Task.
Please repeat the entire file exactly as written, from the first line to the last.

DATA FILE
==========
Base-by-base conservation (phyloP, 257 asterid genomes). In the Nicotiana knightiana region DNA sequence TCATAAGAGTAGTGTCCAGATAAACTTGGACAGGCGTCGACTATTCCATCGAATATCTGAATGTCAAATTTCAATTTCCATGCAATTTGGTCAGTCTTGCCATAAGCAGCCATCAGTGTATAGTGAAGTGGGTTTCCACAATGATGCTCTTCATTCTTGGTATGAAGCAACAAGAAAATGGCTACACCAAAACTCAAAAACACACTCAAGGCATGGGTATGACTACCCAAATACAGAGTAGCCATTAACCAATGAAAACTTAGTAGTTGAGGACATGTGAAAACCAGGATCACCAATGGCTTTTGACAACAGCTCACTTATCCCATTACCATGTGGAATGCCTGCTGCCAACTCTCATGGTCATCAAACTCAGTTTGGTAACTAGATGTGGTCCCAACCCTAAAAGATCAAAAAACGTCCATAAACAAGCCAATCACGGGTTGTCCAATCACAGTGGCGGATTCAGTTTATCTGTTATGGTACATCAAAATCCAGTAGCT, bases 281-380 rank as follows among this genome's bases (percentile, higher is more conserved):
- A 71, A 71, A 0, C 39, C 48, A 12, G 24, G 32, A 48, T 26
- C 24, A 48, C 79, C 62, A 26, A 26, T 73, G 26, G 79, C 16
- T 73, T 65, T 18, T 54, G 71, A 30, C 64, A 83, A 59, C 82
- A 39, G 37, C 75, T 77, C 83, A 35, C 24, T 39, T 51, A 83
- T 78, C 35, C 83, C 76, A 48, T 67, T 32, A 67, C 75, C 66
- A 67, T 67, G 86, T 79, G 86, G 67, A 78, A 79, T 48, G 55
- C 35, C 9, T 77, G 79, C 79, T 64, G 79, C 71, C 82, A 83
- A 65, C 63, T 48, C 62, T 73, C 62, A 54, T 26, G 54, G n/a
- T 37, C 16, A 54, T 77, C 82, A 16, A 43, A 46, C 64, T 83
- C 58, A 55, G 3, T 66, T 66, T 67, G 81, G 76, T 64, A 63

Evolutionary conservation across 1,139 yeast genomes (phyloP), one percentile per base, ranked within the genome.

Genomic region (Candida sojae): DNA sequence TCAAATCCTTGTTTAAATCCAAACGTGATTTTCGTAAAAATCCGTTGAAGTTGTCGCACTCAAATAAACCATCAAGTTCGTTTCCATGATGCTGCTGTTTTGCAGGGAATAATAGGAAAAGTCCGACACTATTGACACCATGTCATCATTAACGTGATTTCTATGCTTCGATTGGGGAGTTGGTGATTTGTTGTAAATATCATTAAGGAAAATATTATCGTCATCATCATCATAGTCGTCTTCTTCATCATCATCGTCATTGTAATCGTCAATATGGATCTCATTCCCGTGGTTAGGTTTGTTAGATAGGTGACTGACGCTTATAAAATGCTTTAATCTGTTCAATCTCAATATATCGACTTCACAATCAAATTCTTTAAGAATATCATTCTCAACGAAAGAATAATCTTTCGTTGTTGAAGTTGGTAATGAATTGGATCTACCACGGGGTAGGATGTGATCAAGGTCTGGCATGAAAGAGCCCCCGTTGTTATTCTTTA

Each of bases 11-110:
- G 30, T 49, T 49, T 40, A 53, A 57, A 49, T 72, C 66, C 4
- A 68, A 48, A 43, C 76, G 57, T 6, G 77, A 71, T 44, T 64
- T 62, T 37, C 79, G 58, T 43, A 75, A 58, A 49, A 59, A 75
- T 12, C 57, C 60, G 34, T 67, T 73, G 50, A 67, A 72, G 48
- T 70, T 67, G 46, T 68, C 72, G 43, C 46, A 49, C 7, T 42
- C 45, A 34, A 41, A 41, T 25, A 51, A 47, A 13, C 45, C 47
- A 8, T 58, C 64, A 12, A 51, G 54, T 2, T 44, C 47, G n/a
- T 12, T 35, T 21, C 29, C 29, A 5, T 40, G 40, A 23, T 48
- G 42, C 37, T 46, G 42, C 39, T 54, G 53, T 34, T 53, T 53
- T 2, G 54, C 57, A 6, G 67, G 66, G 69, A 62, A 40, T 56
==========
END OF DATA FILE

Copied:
Base-by-base conservation (phyloP, 257 asterid genomes). In the Nicotiana knightiana region DNA sequence TCATAAGAGTAGTGTCCAGATAAACTTGGACAGGCGTCGACTATTCCATCGAATATCTGAATGTCAAATTTCAATTTCCATGCAATTTGGTCAGTCTTGCCATAAGCAGCCATCAGTGTATAGTGAAGTGGGTTTCCACAATGATGCTCTTCATTCTTGGTATGAAGCAACAAGAAAATGGCTACACCAAAACTCAAAAACACACTCAAGGCATGGGTATGACTACCCAAATACAGAGTAGCCATTAACCAATGAAAACTTAGTAGTTGAGGACATGTGAAAACCAGGATCACCAATGGCTTTTGACAACAGCTCACTTATCCCATTACCATGTGGAATGCCTGCTGCCAACTCTCATGGTCATCAAACTCAGTTTGGTAACTAGATGTGGTCCCAACCCTAAAAGATCAAAAAACGTCCATAAACAAGCCAATCACGGGTTGTCCAATCACAGTGGCGGATTCAGTTTATCTGTTATGGTACATCAAAATCCAGTAGCT, bases 281-380 rank as follows among this genome's bases (percentile, higher is more conserved):
- A 71, A 71, A 0, C 39, C 48, A 12, G 24, G 32, A 48, T 26
- C 24, A 48, C 79, C 62, A 26, A 26, T 73, G 26, G 79, C 16
- T 73, T 65, T 18, T 54, G 71, A 30, C 64, A 83, A 59, C 82
- A 39, G 37, C 75, T 77, C 83, A 35, C 24, T 39, T 51, A 83
- T 78, C 35, C 83, C 76, A 48, T 67, T 32, A 67, C 75, C 66
- A 67, T 67, G 86, T 79, G 86, G 67, A 78, A 79, T 48, G 55
- C 35, C 9, T 77, G 79, C 79, T 64, G 79, C 71, C 82, A 83
- A 65, C 63, T 48, C 62, T 73, C 62, A 54, T 26, G 54, G n/a
- T 37, C 16, A 54, T 77, C 82, A 16, A 43, A 46, C 64, T 83
- C 58, A 55, G 3, T 66, T 66, T 67, G 81, G 76, T 64, A 63

Evolutionary conservation across 1,139 yeast genomes (phyloP), one percentile per base, ranked within the genome.

Genomic region (Candida sojae): DNA sequence TCAAATCCTTGTTTAAATCCAAACGTGATTTTCGTAAAAATCCGTTGAAGTTGTCGCACTCAAATAAACCATCAAGTTCGTTTCCATGATGCTGCTGTTTTGCAGGGAATAATAGGAAAAGTCCGACACTATTGACACCATGTCATCATTAACGTGATTTCTATGCTTCGATTGGGGAGTTGGTGATTTGTTGTAAATATCATTAAGGAAAATATTATCGTCATCATCATCATAGTCGTCTTCTTCATCATCATCGTCATTGTAATCGTCAATATGGATCTCATTCCCGTGGTTAGGTTTGTTAGATAGGTGACTGACGCTTATAAAATGCTTTAATCTGTTCAATCTCAATATATCGACTTCACAATCAAATTCTTTAAGAATATCATTCTCAACGAAAGAATAATCTTTCGTTGTTGAAGTTGGTAATGAATTGGATCTACCACGGGGTAGGATGTGATCAAGGTCTGGCATGAAAGAGCCCCCGTTGTTATTCTTTA

Each of bases 11-110:
- G 30, T 49, T 49, T 40, A 53, A 57, A 49, T 72, C 66, C 4
- A 68, A 48, A 43, C 76, G 57, T 6, G 77, A 71, T 44, T 64
- T 62, T 37, C 79, G 58, T 43, A 75, A 58, A 49, A 59, A 75
- T 12, C 57, C 60, G 34, T 67, T 73, G 50, A 67, A 72, G 48
- T 70, T 67, G 46, T 68, C 72, G 43, C 46, A 49, C 7, T 42
- C 45, A 34, A 41, A 41, T 25, A 51, A 47, A 13, C 45, C 47
- A 8, T 58, C 64, A 12, A 51, G 54, T 2, T 44, C 47, G n/a
- T 12, T 35, T 21, C 29, C 29, A 5, T 40, G 40, A 23, T 48
- G 42, C 37, T 46, G 42, C 39, T 54, G 53, T 34, T 53, T 53
- T 2, G 54, C 57, A 6, G 67, G 66, G 69, A 62, A 40, T 56